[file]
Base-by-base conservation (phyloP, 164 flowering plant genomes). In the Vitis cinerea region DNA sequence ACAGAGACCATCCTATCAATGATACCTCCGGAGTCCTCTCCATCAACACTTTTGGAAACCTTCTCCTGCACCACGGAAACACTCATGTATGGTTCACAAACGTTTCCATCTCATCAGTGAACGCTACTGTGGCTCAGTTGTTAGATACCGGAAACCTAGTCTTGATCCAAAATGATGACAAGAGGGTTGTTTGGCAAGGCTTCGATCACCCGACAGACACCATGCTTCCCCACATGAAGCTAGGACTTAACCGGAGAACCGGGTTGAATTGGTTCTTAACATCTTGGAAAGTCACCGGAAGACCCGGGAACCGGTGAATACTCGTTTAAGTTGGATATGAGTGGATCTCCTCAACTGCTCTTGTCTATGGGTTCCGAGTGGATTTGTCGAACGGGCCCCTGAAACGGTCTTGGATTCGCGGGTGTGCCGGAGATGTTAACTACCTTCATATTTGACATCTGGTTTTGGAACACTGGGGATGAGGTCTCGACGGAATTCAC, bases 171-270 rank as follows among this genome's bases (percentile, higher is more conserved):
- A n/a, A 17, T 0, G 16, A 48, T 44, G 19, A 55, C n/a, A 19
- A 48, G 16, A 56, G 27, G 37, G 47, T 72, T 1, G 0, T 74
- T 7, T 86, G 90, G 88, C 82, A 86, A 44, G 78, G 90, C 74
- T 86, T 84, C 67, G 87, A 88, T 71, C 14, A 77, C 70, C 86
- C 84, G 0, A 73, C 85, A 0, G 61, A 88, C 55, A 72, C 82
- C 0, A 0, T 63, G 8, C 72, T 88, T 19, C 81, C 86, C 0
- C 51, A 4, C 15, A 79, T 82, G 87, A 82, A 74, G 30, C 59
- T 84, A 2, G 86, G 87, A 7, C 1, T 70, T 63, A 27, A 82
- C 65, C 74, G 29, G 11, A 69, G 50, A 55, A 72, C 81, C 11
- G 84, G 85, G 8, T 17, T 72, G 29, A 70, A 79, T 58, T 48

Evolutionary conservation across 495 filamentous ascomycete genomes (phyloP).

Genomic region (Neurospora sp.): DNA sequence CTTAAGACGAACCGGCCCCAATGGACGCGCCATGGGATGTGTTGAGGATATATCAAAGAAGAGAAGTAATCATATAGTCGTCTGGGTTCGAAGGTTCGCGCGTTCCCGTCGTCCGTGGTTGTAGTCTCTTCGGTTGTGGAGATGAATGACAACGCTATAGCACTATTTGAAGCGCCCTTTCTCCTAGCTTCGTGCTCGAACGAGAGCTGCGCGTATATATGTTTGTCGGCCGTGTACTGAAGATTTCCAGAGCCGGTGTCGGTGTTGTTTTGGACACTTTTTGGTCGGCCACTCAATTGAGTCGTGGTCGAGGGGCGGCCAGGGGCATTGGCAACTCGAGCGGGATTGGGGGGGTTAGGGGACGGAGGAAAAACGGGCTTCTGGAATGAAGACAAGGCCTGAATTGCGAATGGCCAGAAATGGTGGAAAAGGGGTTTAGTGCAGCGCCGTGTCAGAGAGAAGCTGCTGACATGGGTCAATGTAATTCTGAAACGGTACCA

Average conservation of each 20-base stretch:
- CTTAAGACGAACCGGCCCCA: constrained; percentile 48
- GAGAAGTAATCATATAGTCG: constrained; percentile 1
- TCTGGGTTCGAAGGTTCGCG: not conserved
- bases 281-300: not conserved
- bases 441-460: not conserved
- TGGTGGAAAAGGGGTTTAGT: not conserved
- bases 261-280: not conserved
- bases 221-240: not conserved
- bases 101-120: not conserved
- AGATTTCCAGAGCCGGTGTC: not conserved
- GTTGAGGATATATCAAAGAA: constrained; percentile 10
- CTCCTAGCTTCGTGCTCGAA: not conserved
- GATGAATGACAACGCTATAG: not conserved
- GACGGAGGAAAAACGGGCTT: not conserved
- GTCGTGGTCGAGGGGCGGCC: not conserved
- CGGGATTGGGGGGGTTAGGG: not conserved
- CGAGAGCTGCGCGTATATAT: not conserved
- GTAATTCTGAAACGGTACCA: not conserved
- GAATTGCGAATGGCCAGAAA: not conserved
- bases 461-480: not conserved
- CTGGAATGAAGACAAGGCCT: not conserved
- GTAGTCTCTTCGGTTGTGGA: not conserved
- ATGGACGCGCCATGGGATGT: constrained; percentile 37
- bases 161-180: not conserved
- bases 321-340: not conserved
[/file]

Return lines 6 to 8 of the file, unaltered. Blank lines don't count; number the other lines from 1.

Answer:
- C 84, G 0, A 73, C 85, A 0, G 61, A 88, C 55, A 72, C 82
- C 0, A 0, T 63, G 8, C 72, T 88, T 19, C 81, C 86, C 0
- C 51, A 4, C 15, A 79, T 82, G 87, A 82, A 74, G 30, C 59